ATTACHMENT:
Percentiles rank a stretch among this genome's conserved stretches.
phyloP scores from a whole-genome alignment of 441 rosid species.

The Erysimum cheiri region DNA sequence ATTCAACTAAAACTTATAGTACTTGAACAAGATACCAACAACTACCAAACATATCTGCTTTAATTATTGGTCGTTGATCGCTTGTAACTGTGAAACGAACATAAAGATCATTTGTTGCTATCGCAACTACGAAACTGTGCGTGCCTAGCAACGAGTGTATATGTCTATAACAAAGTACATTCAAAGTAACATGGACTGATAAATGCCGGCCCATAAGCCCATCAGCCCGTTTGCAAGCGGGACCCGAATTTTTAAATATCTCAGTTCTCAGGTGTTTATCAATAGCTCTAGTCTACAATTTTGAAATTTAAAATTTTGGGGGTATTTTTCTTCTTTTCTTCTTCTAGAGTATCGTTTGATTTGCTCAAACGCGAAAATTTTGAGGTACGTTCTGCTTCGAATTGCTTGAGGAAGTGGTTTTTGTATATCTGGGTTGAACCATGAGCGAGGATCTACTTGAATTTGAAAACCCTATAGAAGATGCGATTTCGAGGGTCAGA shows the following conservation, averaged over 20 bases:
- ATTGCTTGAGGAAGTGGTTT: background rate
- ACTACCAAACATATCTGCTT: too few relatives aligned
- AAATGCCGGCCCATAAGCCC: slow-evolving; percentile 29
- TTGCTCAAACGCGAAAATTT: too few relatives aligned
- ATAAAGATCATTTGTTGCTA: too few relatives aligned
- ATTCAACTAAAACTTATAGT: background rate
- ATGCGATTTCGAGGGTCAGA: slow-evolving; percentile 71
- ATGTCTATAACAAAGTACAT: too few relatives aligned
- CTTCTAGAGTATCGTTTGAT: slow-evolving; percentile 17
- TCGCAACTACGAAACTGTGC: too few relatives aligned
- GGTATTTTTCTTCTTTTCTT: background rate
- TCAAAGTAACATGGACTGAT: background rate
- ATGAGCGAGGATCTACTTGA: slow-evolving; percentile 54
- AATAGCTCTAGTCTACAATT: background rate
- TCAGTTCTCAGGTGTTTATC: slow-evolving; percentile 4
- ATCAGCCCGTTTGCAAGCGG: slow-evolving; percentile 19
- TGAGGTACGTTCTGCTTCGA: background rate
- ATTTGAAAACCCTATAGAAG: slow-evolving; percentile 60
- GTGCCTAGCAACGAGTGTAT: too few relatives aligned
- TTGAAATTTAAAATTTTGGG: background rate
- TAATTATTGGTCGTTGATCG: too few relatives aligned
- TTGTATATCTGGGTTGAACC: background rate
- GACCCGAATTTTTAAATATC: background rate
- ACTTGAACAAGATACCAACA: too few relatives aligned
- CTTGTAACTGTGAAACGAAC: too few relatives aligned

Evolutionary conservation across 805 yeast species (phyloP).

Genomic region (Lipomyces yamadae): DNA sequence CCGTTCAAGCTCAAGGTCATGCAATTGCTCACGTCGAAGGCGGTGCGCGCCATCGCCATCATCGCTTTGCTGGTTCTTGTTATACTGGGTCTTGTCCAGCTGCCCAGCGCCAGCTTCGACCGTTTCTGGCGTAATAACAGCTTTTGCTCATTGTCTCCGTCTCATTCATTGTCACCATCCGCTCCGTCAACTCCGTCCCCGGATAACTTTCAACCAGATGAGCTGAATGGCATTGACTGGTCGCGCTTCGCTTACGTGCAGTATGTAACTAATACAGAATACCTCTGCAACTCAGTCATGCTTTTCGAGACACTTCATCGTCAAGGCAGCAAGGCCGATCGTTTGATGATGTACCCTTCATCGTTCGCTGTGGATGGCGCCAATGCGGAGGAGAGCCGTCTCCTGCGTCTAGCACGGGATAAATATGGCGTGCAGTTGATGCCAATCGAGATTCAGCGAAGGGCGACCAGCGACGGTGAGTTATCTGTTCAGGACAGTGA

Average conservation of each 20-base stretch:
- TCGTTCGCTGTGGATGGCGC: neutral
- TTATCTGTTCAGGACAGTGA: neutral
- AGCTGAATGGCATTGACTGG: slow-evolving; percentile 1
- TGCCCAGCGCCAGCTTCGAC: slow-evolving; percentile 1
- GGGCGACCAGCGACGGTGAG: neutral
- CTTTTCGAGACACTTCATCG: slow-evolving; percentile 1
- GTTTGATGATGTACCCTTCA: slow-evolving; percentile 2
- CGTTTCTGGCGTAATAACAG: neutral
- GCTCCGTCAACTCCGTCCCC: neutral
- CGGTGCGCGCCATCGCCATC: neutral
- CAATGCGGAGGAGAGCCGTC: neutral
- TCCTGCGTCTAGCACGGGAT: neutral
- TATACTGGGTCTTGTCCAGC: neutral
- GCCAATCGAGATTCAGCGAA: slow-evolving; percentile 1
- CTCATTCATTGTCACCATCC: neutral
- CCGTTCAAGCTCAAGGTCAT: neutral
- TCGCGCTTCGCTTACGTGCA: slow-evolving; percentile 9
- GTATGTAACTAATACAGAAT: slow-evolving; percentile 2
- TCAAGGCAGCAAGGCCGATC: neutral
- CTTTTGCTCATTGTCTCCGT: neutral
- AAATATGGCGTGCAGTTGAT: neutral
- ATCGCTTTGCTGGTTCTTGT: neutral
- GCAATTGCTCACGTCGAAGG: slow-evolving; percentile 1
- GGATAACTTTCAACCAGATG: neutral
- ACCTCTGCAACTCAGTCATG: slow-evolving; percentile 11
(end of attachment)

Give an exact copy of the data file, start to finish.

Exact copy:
Percentiles rank a stretch among this genome's conserved stretches.
phyloP scores from a whole-genome alignment of 441 rosid species.

The Erysimum cheiri region DNA sequence ATTCAACTAAAACTTATAGTACTTGAACAAGATACCAACAACTACCAAACATATCTGCTTTAATTATTGGTCGTTGATCGCTTGTAACTGTGAAACGAACATAAAGATCATTTGTTGCTATCGCAACTACGAAACTGTGCGTGCCTAGCAACGAGTGTATATGTCTATAACAAAGTACATTCAAAGTAACATGGACTGATAAATGCCGGCCCATAAGCCCATCAGCCCGTTTGCAAGCGGGACCCGAATTTTTAAATATCTCAGTTCTCAGGTGTTTATCAATAGCTCTAGTCTACAATTTTGAAATTTAAAATTTTGGGGGTATTTTTCTTCTTTTCTTCTTCTAGAGTATCGTTTGATTTGCTCAAACGCGAAAATTTTGAGGTACGTTCTGCTTCGAATTGCTTGAGGAAGTGGTTTTTGTATATCTGGGTTGAACCATGAGCGAGGATCTACTTGAATTTGAAAACCCTATAGAAGATGCGATTTCGAGGGTCAGA shows the following conservation, averaged over 20 bases:
- ATTGCTTGAGGAAGTGGTTT: background rate
- ACTACCAAACATATCTGCTT: too few relatives aligned
- AAATGCCGGCCCATAAGCCC: slow-evolving; percentile 29
- TTGCTCAAACGCGAAAATTT: too few relatives aligned
- ATAAAGATCATTTGTTGCTA: too few relatives aligned
- ATTCAACTAAAACTTATAGT: background rate
- ATGCGATTTCGAGGGTCAGA: slow-evolving; percentile 71
- ATGTCTATAACAAAGTACAT: too few relatives aligned
- CTTCTAGAGTATCGTTTGAT: slow-evolving; percentile 17
- TCGCAACTACGAAACTGTGC: too few relatives aligned
- GGTATTTTTCTTCTTTTCTT: background rate
- TCAAAGTAACATGGACTGAT: background rate
- ATGAGCGAGGATCTACTTGA: slow-evolving; percentile 54
- AATAGCTCTAGTCTACAATT: background rate
- TCAGTTCTCAGGTGTTTATC: slow-evolving; percentile 4
- ATCAGCCCGTTTGCAAGCGG: slow-evolving; percentile 19
- TGAGGTACGTTCTGCTTCGA: background rate
- ATTTGAAAACCCTATAGAAG: slow-evolving; percentile 60
- GTGCCTAGCAACGAGTGTAT: too few relatives aligned
- TTGAAATTTAAAATTTTGGG: background rate
- TAATTATTGGTCGTTGATCG: too few relatives aligned
- TTGTATATCTGGGTTGAACC: background rate
- GACCCGAATTTTTAAATATC: background rate
- ACTTGAACAAGATACCAACA: too few relatives aligned
- CTTGTAACTGTGAAACGAAC: too few relatives aligned

Evolutionary conservation across 805 yeast species (phyloP).

Genomic region (Lipomyces yamadae): DNA sequence CCGTTCAAGCTCAAGGTCATGCAATTGCTCACGTCGAAGGCGGTGCGCGCCATCGCCATCATCGCTTTGCTGGTTCTTGTTATACTGGGTCTTGTCCAGCTGCCCAGCGCCAGCTTCGACCGTTTCTGGCGTAATAACAGCTTTTGCTCATTGTCTCCGTCTCATTCATTGTCACCATCCGCTCCGTCAACTCCGTCCCCGGATAACTTTCAACCAGATGAGCTGAATGGCATTGACTGGTCGCGCTTCGCTTACGTGCAGTATGTAACTAATACAGAATACCTCTGCAACTCAGTCATGCTTTTCGAGACACTTCATCGTCAAGGCAGCAAGGCCGATCGTTTGATGATGTACCCTTCATCGTTCGCTGTGGATGGCGCCAATGCGGAGGAGAGCCGTCTCCTGCGTCTAGCACGGGATAAATATGGCGTGCAGTTGATGCCAATCGAGATTCAGCGAAGGGCGACCAGCGACGGTGAGTTATCTGTTCAGGACAGTGA

Average conservation of each 20-base stretch:
- TCGTTCGCTGTGGATGGCGC: neutral
- TTATCTGTTCAGGACAGTGA: neutral
- AGCTGAATGGCATTGACTGG: slow-evolving; percentile 1
- TGCCCAGCGCCAGCTTCGAC: slow-evolving; percentile 1
- GGGCGACCAGCGACGGTGAG: neutral
- CTTTTCGAGACACTTCATCG: slow-evolving; percentile 1
- GTTTGATGATGTACCCTTCA: slow-evolving; percentile 2
- CGTTTCTGGCGTAATAACAG: neutral
- GCTCCGTCAACTCCGTCCCC: neutral
- CGGTGCGCGCCATCGCCATC: neutral
- CAATGCGGAGGAGAGCCGTC: neutral
- TCCTGCGTCTAGCACGGGAT: neutral
- TATACTGGGTCTTGTCCAGC: neutral
- GCCAATCGAGATTCAGCGAA: slow-evolving; percentile 1
- CTCATTCATTGTCACCATCC: neutral
- CCGTTCAAGCTCAAGGTCAT: neutral
- TCGCGCTTCGCTTACGTGCA: slow-evolving; percentile 9
- GTATGTAACTAATACAGAAT: slow-evolving; percentile 2
- TCAAGGCAGCAAGGCCGATC: neutral
- CTTTTGCTCATTGTCTCCGT: neutral
- AAATATGGCGTGCAGTTGAT: neutral
- ATCGCTTTGCTGGTTCTTGT: neutral
- GCAATTGCTCACGTCGAAGG: slow-evolving; percentile 1
- GGATAACTTTCAACCAGATG: neutral
- ACCTCTGCAACTCAGTCATG: slow-evolving; percentile 11